Tesla trouble? Tesla Motors Inc. fired back at allegations of suspension problems on its mainstay electric Model S and disputed claims that it asked customers to sign agreements not to talk to federal regulators. In a statement, the Palo Alto-based electric car company said there are no safety defects with the car and that Tesla has cooperated fully with the National Highway Traffic Safety Administration since the agency inquired about the car’s suspensions on April 20. The agency said earlier that it is “examining a potential suspension issue on the Tesla Model S, and is seeking additional information from vehicle owners and the company.” Tesla said only one vehicle has had a problem and it was traced to abnormal rust.
Bank quotas: Bank workers are routinely pressured to open more and often unneeded accounts for customers as they try to meet strict sales goals, according to a report from the National Employment Law Project. The 15-page document by the labor advocacy group, based on interviews with 75 workers, rebukes banks that use sales quotas, saying they encourage unethical behavior and harm workers and consumers. Many of the claims mirror findings of a 2013 Times investigation that uncovered widespread complaints about fake accounts and high-pressure sales quotas at banking giant Wells Fargo, which has defended its sales practices.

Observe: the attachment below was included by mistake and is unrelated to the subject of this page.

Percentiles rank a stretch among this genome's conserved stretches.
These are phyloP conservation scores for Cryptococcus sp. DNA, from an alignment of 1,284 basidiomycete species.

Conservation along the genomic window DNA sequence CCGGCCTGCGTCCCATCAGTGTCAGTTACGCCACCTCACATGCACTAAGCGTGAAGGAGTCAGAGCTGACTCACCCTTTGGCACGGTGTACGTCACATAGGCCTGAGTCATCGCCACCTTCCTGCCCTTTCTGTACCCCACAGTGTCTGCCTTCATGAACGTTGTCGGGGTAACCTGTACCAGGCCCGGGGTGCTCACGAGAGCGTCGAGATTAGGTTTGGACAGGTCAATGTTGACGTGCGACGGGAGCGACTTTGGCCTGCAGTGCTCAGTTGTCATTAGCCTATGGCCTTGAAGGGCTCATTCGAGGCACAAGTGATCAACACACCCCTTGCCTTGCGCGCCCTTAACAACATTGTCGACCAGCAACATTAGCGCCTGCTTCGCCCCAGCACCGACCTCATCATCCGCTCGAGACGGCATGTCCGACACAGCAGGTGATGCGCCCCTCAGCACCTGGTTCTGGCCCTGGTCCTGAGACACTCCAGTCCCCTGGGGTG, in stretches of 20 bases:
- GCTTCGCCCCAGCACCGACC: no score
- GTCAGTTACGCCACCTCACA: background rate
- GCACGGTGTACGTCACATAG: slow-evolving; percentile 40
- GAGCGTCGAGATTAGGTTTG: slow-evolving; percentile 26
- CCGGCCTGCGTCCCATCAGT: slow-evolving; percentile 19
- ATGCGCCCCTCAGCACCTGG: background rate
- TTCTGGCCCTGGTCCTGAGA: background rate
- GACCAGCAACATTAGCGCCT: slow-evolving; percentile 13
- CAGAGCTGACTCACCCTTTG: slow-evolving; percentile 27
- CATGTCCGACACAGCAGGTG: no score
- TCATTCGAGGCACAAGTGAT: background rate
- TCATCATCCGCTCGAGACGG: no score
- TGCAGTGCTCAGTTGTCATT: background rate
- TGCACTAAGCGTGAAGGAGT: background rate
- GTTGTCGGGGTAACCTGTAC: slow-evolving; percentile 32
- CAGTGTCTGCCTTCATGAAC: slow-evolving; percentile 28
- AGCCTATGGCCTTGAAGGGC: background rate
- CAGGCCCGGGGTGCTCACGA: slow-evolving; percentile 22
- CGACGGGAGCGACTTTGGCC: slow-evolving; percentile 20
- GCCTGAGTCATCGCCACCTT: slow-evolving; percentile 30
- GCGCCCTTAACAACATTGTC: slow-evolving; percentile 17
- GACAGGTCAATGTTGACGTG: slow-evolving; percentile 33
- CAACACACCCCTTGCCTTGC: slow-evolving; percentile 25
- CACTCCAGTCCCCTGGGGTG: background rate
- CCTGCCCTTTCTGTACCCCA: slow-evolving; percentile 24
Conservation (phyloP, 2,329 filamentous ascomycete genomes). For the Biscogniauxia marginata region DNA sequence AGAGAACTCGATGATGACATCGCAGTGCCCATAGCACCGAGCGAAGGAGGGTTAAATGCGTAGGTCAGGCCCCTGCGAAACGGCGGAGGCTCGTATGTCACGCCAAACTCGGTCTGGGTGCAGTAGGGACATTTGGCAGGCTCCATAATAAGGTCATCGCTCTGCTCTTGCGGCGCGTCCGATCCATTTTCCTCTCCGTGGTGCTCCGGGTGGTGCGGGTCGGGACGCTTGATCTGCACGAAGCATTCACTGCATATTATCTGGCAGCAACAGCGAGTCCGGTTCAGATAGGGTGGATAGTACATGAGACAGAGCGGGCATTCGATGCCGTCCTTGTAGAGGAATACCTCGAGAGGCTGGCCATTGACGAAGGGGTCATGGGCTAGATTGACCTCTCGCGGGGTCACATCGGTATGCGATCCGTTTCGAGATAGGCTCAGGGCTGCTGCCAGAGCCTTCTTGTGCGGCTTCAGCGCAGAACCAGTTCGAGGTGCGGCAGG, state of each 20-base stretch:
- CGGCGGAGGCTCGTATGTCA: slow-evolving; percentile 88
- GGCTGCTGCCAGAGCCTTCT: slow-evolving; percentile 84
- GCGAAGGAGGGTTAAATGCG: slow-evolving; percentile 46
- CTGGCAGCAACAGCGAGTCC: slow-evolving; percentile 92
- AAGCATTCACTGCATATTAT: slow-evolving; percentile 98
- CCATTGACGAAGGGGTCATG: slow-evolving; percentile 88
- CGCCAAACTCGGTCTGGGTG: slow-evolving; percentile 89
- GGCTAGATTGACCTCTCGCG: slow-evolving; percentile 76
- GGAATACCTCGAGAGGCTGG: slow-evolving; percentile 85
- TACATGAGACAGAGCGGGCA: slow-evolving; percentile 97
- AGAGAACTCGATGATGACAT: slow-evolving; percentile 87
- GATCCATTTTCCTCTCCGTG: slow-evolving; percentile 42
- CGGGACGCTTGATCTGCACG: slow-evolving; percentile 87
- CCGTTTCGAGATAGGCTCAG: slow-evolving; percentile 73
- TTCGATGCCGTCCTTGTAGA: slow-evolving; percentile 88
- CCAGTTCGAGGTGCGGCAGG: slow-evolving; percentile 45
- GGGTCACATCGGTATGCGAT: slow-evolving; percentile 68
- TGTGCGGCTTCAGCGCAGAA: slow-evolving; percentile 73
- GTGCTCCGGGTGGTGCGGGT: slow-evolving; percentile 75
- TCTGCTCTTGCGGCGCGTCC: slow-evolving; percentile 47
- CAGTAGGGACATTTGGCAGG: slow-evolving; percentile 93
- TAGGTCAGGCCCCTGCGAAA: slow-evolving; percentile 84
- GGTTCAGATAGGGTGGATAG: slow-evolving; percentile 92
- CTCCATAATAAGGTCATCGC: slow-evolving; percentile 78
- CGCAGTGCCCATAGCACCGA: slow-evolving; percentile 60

Trade at risk: Donald Trump’s realpolitik could do serious damage to California’s economy, a new report says. Instigating a trade war with China — something Trump has said he would “love” to do — would cripple the surge in jobs in the state, according to the UCLA Anderson Forecast. “For California a trade war will reduce the demand for labor. There goes that full employment,” wrote Jerry Nickelsburg, an economist at UCLA who co-wrote the report. California is home to the largest port complex in the nation in Los Angeles and Long Beach, which brings in nearly 40% of all the cargo that arrives by sea to the United States.